First, it was stopping the disease from spreading, then it was testing and PPE, and then ventilators for patients. The next major hurdle in our fight against the pandemic might be something of a very different nature, but just as challenging: contact tracing apps.
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Why it matters
We all want our lives to get back to normal — or some version of normal, because let’s face it, things aren’t getting normal anytime soon. Contact-tracing apps are a way to help us get one step closer to whichever version of normal we’ll have for the next few months.
The basic principle is simple: you have a way of tracking who is in close proximity to who, and if someone tests positive for the disease, you know who is most likely to be infected. If you act quickly, you can sever the chain of infection early on and stop the disease from spreading.
Why contact tracing apps
Humans are pretty good at contact tracing — and manual contact tracing is still considered the gold standard for contact tracing. But humans are slow. A tracer’s job is much like that of a journalist chasing a lengthy story, calling people and retracing steps until all the puzzle pieces fit into place.
If you want to scale the process for an entire state or country, it’s almost impossible to do it all manually. Contact-tracing apps are imperfect in several ways, but they’re fast and can provide very useful information to nip infection hotspots in the bud.
Apps + humans
The best approach seems to be to use contact tracing apps in conjunction with manual contact tracing, complementing the benefits of the two approaches — but it won’t be easy.
US states plan to hire more than 36,000 contact tracing staffers in the short-term, but a Johns Hopkins analysis estimates the number needed exceeds 100,000. It remains to be seen just how many contact tracers will be needed, but human work will definitely be needed in the equation.
The basic idea in these tracing apps is that they send out a Bluetooth signal picked up by other devices. Then, when someone is diagnosed with COVID-19, people who have been in touch with that person get a notification, log their symptoms, and get prioritized for testing.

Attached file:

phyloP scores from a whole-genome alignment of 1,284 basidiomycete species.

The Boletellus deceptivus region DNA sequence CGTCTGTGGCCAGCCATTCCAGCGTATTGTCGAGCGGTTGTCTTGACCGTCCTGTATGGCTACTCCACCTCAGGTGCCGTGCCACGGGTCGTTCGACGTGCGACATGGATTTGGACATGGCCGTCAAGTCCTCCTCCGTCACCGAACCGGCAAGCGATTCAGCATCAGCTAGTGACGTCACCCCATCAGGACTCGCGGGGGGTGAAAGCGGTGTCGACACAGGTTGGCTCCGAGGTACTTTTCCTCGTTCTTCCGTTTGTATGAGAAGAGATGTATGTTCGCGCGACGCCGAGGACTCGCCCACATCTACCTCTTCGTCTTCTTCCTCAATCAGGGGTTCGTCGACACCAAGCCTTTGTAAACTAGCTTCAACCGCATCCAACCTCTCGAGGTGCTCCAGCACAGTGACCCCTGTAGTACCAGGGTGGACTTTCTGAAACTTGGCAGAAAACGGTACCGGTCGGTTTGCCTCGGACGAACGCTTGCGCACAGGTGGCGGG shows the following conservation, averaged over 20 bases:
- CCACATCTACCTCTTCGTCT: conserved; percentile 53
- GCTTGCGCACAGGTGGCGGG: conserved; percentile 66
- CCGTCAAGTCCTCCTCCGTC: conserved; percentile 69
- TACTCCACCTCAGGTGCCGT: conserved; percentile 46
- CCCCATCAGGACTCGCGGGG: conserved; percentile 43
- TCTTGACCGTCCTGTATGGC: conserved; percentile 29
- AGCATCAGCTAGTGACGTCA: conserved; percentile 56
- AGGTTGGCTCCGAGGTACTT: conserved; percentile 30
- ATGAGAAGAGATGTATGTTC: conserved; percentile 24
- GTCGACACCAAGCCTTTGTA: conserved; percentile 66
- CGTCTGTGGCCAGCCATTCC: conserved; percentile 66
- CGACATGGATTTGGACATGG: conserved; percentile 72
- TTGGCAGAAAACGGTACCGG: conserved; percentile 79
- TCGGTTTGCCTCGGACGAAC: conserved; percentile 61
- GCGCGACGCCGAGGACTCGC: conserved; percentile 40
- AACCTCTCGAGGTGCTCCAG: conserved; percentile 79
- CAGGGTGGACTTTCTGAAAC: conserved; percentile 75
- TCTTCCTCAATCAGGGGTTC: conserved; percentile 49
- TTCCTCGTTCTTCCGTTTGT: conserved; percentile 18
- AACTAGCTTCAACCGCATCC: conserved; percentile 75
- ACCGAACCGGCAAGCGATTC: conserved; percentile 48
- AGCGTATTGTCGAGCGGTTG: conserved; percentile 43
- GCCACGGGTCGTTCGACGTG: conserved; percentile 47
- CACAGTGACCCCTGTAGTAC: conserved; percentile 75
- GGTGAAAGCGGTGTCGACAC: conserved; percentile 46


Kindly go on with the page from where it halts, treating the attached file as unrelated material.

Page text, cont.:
The problem is that Bluetooth signal in newer devices goes far beyond the recommended 2 meters, and can even go through some walls. So there may be a lot of “false positive” alerts, and it’s hard to say just how effective these apps will turn out to be.
However, the biggest concerns regarding contact tracing are about privacy. These apps need to be installed voluntarily, and users need to consent to sharing their data. Which begs the question: will sufficient users do this to make a difference?
There are some important distinctions between different types of contact tracing apps: will they store the data remotely, where it can be accessed by authorities? Apple and Google want everything to be anonymized, but some governments have expressed their wish to store information on a 3rd party server where it can be accessed. Another point of contention is whether they will trace users’ GPS locations, which allows better geographic detection of infection hotspots at the potential expense of privacy.
Contact tracing apps on their own won’t save us. They might help us understand how infections are spread, but they can only work if they are complemented by mass testing and social distancing measures — otherwise, it’s all in vain.
What we are seeing now is the first of probably several waves of infection. Contact tracing apps can help us make a dent in the next wave(s), but only if they are complemented by other measures.
What we can expect
A contact tracing app requires a majority of people in a geographic area to adopt it for it to be effective. If this happens, then we might have an important ally against COVID-19.
But it’s important to ensure that we don’t give away our privacy and pave the way for authoritarian leaders to enforce mass surveillance. This is a slippery slope and we are already seeing a preview of this. Digital tracing apps must guarantee user privacy if they are to succeed.